Tokyo’s public roads will not see the Olympic torch relay, said officials on Wednesday, as Covid-19 concerns continue to plague the Games just over two weeks before they begin.
Private flame-lighting ceremonies will replace public relay events across the capital beginning Friday, said the Tokyo city government.
Right up to the opening ceremony on 23 July, the torch events will be streamed online, with authorities urging spectators to watch them “in the comfort of your home”.
Only the relay leg in the Ogasawara islands — a remote archipelago some 1,000 kilometres (600 miles) south of Tokyo — will go ahead as scheduled.
The nationwide torch relay has been fraught with problems since it began in March, with almost half the legs disrupted in some way.
The relay was forced off public roads in famous tourist cities such as Kyoto and Hiroshima over fears that crowds of fans could spread the virus.
And it has also met with some public opposition, with a 53-year-old woman arrested on Sunday for squirting a runner with liquid from a water gun.
Olympic organisers have yet to settle on how many domestic fans can attend the postponed Games and have warned that events could be held behind closed doors.
Overseas fans have already been barred.
The government is this week expected to extend anti-virus measures in Tokyo and elsewhere, with a decision on Olympic fans to follow.
‘TV only event’
The pandemic-delayed Tokyo Olympics are shaping up as a TV-only event with few spectators — if any — being allowed when they open.
Japan’s Asahi newspaper, citing multiple unidentified government sources, said Tuesday the opening ceremony at the 68,000-seat National Stadium is likely to be limited to only VIP guests.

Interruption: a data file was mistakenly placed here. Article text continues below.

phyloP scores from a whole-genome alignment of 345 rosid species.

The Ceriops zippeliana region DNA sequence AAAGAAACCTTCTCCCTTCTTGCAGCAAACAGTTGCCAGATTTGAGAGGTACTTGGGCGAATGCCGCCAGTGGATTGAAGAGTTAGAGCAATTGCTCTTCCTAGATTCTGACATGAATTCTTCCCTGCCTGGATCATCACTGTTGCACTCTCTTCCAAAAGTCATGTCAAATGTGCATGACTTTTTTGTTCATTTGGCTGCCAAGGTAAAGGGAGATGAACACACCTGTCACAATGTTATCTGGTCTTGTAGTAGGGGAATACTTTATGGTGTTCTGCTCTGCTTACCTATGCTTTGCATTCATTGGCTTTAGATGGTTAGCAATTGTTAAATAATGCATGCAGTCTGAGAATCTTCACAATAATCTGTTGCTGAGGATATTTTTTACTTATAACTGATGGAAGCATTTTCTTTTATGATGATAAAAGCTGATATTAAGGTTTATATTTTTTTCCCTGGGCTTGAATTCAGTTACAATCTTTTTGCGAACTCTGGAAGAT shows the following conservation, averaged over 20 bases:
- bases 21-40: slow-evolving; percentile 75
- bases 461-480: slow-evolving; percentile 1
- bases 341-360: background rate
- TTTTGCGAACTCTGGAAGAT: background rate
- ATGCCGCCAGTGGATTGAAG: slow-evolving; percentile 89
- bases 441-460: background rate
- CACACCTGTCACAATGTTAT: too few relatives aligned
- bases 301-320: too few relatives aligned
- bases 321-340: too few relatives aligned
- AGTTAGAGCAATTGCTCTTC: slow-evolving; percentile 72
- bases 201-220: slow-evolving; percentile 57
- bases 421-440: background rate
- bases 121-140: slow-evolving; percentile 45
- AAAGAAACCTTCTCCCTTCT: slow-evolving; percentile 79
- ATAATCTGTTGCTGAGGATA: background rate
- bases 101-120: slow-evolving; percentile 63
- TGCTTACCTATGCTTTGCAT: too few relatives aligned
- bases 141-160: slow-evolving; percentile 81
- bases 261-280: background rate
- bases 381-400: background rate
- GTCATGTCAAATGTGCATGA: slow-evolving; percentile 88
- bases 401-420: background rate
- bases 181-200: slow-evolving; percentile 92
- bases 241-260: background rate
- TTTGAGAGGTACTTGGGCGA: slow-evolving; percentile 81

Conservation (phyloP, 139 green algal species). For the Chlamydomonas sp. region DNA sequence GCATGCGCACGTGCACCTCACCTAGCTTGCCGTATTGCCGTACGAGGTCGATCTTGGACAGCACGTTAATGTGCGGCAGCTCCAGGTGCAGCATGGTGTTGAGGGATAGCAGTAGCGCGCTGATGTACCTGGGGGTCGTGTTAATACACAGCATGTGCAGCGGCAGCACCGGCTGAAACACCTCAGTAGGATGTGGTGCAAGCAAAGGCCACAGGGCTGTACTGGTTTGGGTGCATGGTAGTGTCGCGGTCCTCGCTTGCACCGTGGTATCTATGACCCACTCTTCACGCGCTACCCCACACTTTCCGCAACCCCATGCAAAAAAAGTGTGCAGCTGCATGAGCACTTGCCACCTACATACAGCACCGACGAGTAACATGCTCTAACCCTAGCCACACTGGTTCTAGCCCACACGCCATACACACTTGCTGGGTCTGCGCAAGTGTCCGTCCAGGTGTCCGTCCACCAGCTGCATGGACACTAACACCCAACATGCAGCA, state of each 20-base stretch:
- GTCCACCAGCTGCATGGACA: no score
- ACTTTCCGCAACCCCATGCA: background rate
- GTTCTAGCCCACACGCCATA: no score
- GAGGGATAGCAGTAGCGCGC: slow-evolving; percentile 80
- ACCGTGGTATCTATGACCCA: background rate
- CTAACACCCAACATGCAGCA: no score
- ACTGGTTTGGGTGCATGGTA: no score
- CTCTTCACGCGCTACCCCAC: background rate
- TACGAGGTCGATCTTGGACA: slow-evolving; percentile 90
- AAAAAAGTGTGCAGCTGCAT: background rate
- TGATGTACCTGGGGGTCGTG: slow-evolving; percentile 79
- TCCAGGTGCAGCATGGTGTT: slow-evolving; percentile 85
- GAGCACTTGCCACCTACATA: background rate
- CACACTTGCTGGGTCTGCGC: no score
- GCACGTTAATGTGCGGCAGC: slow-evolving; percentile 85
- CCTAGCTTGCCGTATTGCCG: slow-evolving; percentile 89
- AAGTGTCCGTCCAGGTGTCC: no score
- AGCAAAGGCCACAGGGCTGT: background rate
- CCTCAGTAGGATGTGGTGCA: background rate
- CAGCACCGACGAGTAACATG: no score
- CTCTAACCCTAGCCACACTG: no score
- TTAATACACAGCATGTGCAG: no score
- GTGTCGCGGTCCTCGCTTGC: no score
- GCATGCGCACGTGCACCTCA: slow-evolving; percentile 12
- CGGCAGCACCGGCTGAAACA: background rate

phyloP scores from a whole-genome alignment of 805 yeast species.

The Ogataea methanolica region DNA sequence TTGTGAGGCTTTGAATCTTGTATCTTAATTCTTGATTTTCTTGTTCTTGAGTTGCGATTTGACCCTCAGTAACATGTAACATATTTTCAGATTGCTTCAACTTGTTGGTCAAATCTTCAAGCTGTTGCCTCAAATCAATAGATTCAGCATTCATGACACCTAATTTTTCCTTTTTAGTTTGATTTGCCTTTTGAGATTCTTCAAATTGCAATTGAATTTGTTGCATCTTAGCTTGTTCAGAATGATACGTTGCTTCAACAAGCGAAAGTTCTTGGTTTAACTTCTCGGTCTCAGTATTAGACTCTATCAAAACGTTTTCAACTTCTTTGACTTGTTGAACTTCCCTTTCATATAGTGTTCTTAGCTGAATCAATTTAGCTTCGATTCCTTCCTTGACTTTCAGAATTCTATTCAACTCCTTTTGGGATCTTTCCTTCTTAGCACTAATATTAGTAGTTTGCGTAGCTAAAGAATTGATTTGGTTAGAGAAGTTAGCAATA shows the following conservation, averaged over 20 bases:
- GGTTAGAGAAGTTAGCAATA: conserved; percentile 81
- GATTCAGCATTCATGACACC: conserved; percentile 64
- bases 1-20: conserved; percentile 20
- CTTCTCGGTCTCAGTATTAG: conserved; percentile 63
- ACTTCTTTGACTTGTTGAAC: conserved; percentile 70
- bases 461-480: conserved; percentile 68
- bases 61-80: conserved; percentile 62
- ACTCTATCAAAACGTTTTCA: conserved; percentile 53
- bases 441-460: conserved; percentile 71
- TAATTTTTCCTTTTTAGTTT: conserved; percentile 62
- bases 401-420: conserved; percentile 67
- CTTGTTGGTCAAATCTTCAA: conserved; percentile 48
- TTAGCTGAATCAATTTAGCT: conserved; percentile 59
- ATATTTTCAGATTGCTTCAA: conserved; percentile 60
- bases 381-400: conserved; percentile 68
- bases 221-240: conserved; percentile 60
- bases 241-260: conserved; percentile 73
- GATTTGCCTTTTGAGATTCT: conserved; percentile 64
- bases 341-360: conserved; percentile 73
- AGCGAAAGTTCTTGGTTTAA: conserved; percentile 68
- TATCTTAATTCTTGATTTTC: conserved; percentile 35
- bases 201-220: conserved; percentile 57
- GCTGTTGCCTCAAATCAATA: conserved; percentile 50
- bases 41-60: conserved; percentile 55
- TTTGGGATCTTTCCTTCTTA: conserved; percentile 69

The newspaper said other large venues are likely to have no spectators. Smaller venues are expected to allow some spectators.
Tokyo organizers and the International Olympic Committee are expected to announce the policy after a meeting likely on Thursday.
Two weeks ago, they announced that venues could be filled up to 50% capacity with a ceiling of 10,000. But surging virus numbers in Tokyo are forcing a rollback.
The IOC earns almost 75% of its income from TV rights, and will still generate $3 billion to $4 billion in income from a television-only event.
Fans from abroad were banned months ago.
Dr. Shigeru Omi, a top government medical adviser, has said the least risky Olympics would be with no spectators. He also said it was “abnormal” to hold the Olympics during a pandemic.
Asahi said the no-spectators policy could apply to events that take place after 9 p.m. and to larger venues where 50% of capacity exceeds 5,000.
VIPS, sponsors and others dignitaries will be allowed to attend the opening ceremony and other venues, but the newspaper said these numbers could also be reduced. The newspaper said this “special category” was about 10,000 people.
The Tokyo Metropolitan Government reported 593 new coronavirus cases on Tuesday, the 17th straight day that cases were higher than they were a week earlier. On Saturday, the capital reported 716 new cases, the highest in five weeks.
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